The puffin crossing is the smarter, younger sister to the Pelican crossing. Puffin is short for Pedestrian User Friendly Intelligent crossing. They operate in a very similar way to the Pelican crossing, however they are fitted with smart sensors. These can tell when the crossing is clear to release the traffic with a green light, or when a pedestrian may be taking longer to cross the road and so can hold the traffic at a red light a little longer. The other difference is the signal to tell pedestrians when it is safe to cross is actually beside them, rather than the opposite side of the road to them.
Example of puffin crossing - pedestrian crossing
Advice for drivers
As with the Pelican crossing, ensure you look out for pedestrians waiting to cross. Apply the mirror signal manoeuvre routine and be prepared to stop if the button has been pressed and there are pedestrians waiting around at the crossing. Although similar to a Pelican crossing, Puffin crossing lights do not utilise the flashing amber traffic light. They operate just like a normal traffic light. It’s possible that a pedestrian will cross at a strange angle and not trigger the sensor so always be on the lookout for pedestrians at a Puffin crossing.

Toucan Crossing

Toucan crossings are designed so both pedestrians and cyclists can safely cross a road side-by-side – two can cross, geddit? Apart from the addition of a cyclist crossing they are almost identical to Puffin crossings. They are slightly wider in order to accommodate both pedestrians and cyclists together. Toucan crossings are generally only found close to parks or where cycle lanes are present.
Example of toucan crossing - pedestrian crossing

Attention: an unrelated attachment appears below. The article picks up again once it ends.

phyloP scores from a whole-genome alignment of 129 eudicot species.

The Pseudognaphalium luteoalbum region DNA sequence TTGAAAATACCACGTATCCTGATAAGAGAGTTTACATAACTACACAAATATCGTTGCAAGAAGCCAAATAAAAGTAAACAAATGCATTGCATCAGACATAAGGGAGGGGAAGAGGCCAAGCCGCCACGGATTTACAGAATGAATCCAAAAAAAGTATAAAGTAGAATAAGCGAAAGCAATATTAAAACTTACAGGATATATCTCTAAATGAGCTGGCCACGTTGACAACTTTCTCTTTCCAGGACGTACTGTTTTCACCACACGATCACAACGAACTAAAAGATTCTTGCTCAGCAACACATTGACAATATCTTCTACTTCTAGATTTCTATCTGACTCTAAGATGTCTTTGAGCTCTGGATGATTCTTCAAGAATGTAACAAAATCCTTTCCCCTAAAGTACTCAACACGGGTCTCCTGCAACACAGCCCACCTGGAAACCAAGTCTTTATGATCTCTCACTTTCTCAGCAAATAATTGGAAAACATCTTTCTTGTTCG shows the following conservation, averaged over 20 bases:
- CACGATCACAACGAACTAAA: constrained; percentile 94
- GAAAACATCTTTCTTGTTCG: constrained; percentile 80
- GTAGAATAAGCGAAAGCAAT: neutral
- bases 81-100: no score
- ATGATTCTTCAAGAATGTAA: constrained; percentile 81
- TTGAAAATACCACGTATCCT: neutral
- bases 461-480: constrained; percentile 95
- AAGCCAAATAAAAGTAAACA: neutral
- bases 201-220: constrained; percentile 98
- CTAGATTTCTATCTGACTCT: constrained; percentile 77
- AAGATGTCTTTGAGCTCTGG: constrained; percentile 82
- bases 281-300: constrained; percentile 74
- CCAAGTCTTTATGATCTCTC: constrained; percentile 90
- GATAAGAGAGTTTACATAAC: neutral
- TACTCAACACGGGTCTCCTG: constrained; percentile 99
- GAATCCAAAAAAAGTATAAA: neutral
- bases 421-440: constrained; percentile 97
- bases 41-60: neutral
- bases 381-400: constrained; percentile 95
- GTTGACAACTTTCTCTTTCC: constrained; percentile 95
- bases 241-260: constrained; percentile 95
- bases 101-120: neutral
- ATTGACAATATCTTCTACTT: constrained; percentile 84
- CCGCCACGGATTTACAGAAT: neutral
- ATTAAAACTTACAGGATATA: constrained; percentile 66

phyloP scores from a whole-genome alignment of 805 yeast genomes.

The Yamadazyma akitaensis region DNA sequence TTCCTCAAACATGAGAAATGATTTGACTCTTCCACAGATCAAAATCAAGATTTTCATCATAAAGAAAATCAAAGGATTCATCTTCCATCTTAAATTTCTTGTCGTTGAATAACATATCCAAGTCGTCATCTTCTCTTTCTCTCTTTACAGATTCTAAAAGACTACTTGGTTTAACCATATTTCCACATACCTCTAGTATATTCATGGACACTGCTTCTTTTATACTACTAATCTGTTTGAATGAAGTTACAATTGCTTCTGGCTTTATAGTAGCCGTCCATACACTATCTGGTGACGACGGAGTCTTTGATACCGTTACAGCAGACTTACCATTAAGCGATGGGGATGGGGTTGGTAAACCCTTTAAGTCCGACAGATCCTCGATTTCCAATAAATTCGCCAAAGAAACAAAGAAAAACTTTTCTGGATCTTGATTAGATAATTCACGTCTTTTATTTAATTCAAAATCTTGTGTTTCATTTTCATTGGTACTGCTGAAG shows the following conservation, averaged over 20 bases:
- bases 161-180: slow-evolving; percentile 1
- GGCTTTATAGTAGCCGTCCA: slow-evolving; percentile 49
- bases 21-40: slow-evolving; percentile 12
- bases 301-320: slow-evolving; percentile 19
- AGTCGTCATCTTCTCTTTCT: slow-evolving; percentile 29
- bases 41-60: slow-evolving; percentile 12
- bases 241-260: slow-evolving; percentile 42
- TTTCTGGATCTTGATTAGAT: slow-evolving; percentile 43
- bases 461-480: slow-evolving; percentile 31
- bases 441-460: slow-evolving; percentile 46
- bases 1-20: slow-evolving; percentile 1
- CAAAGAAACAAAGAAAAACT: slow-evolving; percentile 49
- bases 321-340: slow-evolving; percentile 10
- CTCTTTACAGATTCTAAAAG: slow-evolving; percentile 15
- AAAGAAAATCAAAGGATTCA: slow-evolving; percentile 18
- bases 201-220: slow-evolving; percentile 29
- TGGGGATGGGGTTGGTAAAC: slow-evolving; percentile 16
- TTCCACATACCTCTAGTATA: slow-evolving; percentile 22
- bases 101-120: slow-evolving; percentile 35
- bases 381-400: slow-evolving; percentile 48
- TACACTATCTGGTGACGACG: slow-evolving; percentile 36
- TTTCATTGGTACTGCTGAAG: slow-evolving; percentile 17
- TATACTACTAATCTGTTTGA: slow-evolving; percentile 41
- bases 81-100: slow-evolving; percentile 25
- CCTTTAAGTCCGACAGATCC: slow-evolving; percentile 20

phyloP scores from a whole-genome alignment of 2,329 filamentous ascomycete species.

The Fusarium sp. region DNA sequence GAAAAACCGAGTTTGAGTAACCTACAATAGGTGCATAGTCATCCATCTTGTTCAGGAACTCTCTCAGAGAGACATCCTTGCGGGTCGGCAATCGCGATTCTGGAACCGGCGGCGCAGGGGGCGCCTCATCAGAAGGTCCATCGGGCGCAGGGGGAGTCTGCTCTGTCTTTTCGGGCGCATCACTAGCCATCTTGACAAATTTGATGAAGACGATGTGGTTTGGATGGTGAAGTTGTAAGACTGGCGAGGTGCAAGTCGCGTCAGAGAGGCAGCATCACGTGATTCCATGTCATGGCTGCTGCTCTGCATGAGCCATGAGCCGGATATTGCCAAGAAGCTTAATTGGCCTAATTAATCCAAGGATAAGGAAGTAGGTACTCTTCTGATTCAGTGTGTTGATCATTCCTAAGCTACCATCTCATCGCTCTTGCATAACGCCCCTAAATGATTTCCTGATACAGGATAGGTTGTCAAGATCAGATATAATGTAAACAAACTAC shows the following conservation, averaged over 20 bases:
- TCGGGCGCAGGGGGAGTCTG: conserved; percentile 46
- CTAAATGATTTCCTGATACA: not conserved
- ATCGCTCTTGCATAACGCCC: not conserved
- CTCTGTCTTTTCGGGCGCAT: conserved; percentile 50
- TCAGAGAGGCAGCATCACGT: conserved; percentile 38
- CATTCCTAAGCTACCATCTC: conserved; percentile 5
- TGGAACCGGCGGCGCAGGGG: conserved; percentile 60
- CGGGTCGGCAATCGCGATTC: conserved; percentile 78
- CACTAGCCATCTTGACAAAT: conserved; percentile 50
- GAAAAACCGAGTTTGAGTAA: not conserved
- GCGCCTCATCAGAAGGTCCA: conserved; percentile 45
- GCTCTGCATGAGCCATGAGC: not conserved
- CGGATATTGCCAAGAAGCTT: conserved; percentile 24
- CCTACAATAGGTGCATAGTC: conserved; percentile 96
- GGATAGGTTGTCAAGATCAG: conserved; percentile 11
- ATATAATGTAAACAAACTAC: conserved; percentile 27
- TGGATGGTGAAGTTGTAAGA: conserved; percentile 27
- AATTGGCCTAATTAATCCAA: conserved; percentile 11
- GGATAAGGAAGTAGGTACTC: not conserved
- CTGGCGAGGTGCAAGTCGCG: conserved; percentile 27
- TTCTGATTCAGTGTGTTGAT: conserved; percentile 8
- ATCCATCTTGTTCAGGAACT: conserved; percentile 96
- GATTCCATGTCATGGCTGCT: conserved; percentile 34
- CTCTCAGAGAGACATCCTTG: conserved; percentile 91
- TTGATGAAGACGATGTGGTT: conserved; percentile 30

Advice for drivers
As you would with a Pelican or Puffin crossing keep an eye out for any pedestrians or cyclists who are waiting to cross the road, apply the mirror signal manoeuvre routine and be prepared to stop should the lights change. The amber flashing light feature is not used at Toucan crossings and traffic lights operate like normal. Be aware of any cyclists who may make a dash across the road as the lights change.

Pegasus Crossing

Also known as an Equestrian Crossings, Pegasus crossings are designed for pedestrians and horses to cross the road safely together – yes, really. Similar to the Toucan crossing, however these are the least common type of pedestrian crossing you’ll see in the UK. Pegasus crossings tend to be located near race courses or horse training areas, and even feature an additional button raised two metres above the standard button for riders to reach easily.

Example of pegasus crossing - pedestrian crossings
Advice for drivers
At a Pegasus crossing you’re going to encounter horses, so avoid revving your engine and sudden movements which may startle the horse and cause an accident. Make sure you leave plenty of room between your car and the crossing for the horses to cross the road safely and peacefully. At a Pegasus crossing there is no flashing amber light and the traffic lights will operate like normal. Ensure the horse and rider have completely cleared the crossing before moving off, and when you do so move slowly so not to startle the horse.

Additional Pedestrian Crossings

As well as the above five crossings here are some others you may come across during your day-to-day driving.

School Crossing

Example of school crossing - pedestrian crossings
This is a very important pedestrian sign to know. When approaching a children crossing sign, or school crossing, always stop when a school crossing patrol officer steps into the road. You might notice a flashing amber signal when approaching a school crossing. Always drive slowly until you have passed the crossing and use extreme caution as children can be unpredictable.

Pedestrian Refuge

Example of pedestrian refuge crossing - pedestrian crossings
This is a crossing where pedestrians have a refuge to stop in the middle of the road and are protected by the refuge. A pedestrian refuge crossing enables pedestrians to cross the road in two halves. It is recognised by a white Belisha beacon.

Advice for drivers
At a Pedestrian refuge assess for pedestrians who may be waiting on the side of the road and within the refuge area. Apply the mirror signal manoeuvre routine and be prepared to stop.

When it comes to learning all the different pedestrian crossings, just remember that these crossings are designed to be a safe place for pedestrians to cross. Always approach a pedestrian crossing with safety in mind. Avoid waving on a pedestrian as you cannot guarantee that other drivers will also stop for them – even at Zebra crossings. Simply follow the rules of the road and be considerate to those attempting to cross a road in the safe, designated crossing points.